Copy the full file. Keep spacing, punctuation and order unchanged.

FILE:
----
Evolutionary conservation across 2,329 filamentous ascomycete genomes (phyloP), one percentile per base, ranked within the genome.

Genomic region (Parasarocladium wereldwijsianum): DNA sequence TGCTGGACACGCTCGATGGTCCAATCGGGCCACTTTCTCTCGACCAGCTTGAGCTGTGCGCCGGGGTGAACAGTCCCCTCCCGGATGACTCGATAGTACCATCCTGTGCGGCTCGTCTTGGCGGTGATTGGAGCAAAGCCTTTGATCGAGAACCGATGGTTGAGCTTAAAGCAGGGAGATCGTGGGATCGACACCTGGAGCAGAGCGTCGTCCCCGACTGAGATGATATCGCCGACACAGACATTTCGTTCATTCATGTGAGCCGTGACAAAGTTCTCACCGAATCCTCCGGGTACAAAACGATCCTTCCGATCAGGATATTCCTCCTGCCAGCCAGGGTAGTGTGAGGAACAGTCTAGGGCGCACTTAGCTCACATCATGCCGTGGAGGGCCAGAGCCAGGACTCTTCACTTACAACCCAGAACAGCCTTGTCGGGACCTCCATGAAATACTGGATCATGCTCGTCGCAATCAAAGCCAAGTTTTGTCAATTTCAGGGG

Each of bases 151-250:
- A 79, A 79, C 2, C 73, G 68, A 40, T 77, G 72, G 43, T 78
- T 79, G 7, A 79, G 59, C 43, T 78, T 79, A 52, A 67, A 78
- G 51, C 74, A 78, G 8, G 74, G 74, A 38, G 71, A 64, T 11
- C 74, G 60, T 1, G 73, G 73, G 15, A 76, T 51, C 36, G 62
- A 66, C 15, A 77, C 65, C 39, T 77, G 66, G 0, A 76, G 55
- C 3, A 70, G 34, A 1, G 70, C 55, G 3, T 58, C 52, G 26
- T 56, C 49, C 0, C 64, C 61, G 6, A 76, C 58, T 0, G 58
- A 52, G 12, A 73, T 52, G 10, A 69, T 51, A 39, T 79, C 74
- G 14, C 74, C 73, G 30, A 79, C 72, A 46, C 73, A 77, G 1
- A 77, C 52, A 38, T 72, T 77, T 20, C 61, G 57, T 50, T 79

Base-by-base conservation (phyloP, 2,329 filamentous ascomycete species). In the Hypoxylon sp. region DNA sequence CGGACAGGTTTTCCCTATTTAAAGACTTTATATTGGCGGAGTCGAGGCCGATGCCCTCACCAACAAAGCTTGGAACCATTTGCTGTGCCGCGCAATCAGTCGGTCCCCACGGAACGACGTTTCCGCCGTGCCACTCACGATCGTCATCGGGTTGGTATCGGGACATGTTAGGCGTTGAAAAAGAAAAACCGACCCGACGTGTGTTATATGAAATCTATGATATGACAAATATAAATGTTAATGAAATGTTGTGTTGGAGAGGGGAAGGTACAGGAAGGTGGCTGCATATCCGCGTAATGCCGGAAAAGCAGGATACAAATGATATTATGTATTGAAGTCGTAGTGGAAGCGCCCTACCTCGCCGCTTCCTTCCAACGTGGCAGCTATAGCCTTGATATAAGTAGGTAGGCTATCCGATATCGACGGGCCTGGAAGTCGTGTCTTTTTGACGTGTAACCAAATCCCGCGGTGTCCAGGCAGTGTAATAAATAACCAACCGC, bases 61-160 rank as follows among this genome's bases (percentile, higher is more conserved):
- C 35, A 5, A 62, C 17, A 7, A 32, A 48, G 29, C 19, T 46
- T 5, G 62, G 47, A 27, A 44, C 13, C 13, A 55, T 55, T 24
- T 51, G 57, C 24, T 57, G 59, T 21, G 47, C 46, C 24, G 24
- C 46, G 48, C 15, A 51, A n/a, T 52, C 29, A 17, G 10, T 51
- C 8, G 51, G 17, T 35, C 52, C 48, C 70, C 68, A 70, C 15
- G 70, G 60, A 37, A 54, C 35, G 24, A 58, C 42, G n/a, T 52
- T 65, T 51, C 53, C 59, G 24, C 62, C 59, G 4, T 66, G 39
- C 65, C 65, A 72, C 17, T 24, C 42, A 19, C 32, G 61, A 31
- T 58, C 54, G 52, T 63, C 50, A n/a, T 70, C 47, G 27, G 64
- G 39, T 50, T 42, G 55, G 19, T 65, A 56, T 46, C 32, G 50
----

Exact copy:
Evolutionary conservation across 2,329 filamentous ascomycete genomes (phyloP), one percentile per base, ranked within the genome.

Genomic region (Parasarocladium wereldwijsianum): DNA sequence TGCTGGACACGCTCGATGGTCCAATCGGGCCACTTTCTCTCGACCAGCTTGAGCTGTGCGCCGGGGTGAACAGTCCCCTCCCGGATGACTCGATAGTACCATCCTGTGCGGCTCGTCTTGGCGGTGATTGGAGCAAAGCCTTTGATCGAGAACCGATGGTTGAGCTTAAAGCAGGGAGATCGTGGGATCGACACCTGGAGCAGAGCGTCGTCCCCGACTGAGATGATATCGCCGACACAGACATTTCGTTCATTCATGTGAGCCGTGACAAAGTTCTCACCGAATCCTCCGGGTACAAAACGATCCTTCCGATCAGGATATTCCTCCTGCCAGCCAGGGTAGTGTGAGGAACAGTCTAGGGCGCACTTAGCTCACATCATGCCGTGGAGGGCCAGAGCCAGGACTCTTCACTTACAACCCAGAACAGCCTTGTCGGGACCTCCATGAAATACTGGATCATGCTCGTCGCAATCAAAGCCAAGTTTTGTCAATTTCAGGGG

Each of bases 151-250:
- A 79, A 79, C 2, C 73, G 68, A 40, T 77, G 72, G 43, T 78
- T 79, G 7, A 79, G 59, C 43, T 78, T 79, A 52, A 67, A 78
- G 51, C 74, A 78, G 8, G 74, G 74, A 38, G 71, A 64, T 11
- C 74, G 60, T 1, G 73, G 73, G 15, A 76, T 51, C 36, G 62
- A 66, C 15, A 77, C 65, C 39, T 77, G 66, G 0, A 76, G 55
- C 3, A 70, G 34, A 1, G 70, C 55, G 3, T 58, C 52, G 26
- T 56, C 49, C 0, C 64, C 61, G 6, A 76, C 58, T 0, G 58
- A 52, G 12, A 73, T 52, G 10, A 69, T 51, A 39, T 79, C 74
- G 14, C 74, C 73, G 30, A 79, C 72, A 46, C 73, A 77, G 1
- A 77, C 52, A 38, T 72, T 77, T 20, C 61, G 57, T 50, T 79

Base-by-base conservation (phyloP, 2,329 filamentous ascomycete species). In the Hypoxylon sp. region DNA sequence CGGACAGGTTTTCCCTATTTAAAGACTTTATATTGGCGGAGTCGAGGCCGATGCCCTCACCAACAAAGCTTGGAACCATTTGCTGTGCCGCGCAATCAGTCGGTCCCCACGGAACGACGTTTCCGCCGTGCCACTCACGATCGTCATCGGGTTGGTATCGGGACATGTTAGGCGTTGAAAAAGAAAAACCGACCCGACGTGTGTTATATGAAATCTATGATATGACAAATATAAATGTTAATGAAATGTTGTGTTGGAGAGGGGAAGGTACAGGAAGGTGGCTGCATATCCGCGTAATGCCGGAAAAGCAGGATACAAATGATATTATGTATTGAAGTCGTAGTGGAAGCGCCCTACCTCGCCGCTTCCTTCCAACGTGGCAGCTATAGCCTTGATATAAGTAGGTAGGCTATCCGATATCGACGGGCCTGGAAGTCGTGTCTTTTTGACGTGTAACCAAATCCCGCGGTGTCCAGGCAGTGTAATAAATAACCAACCGC, bases 61-160 rank as follows among this genome's bases (percentile, higher is more conserved):
- C 35, A 5, A 62, C 17, A 7, A 32, A 48, G 29, C 19, T 46
- T 5, G 62, G 47, A 27, A 44, C 13, C 13, A 55, T 55, T 24
- T 51, G 57, C 24, T 57, G 59, T 21, G 47, C 46, C 24, G 24
- C 46, G 48, C 15, A 51, A n/a, T 52, C 29, A 17, G 10, T 51
- C 8, G 51, G 17, T 35, C 52, C 48, C 70, C 68, A 70, C 15
- G 70, G 60, A 37, A 54, C 35, G 24, A 58, C 42, G n/a, T 52
- T 65, T 51, C 53, C 59, G 24, C 62, C 59, G 4, T 66, G 39
- C 65, C 65, A 72, C 17, T 24, C 42, A 19, C 32, G 61, A 31
- T 58, C 54, G 52, T 63, C 50, A n/a, T 70, C 47, G 27, G 64
- G 39, T 50, T 42, G 55, G 19, T 65, A 56, T 46, C 32, G 50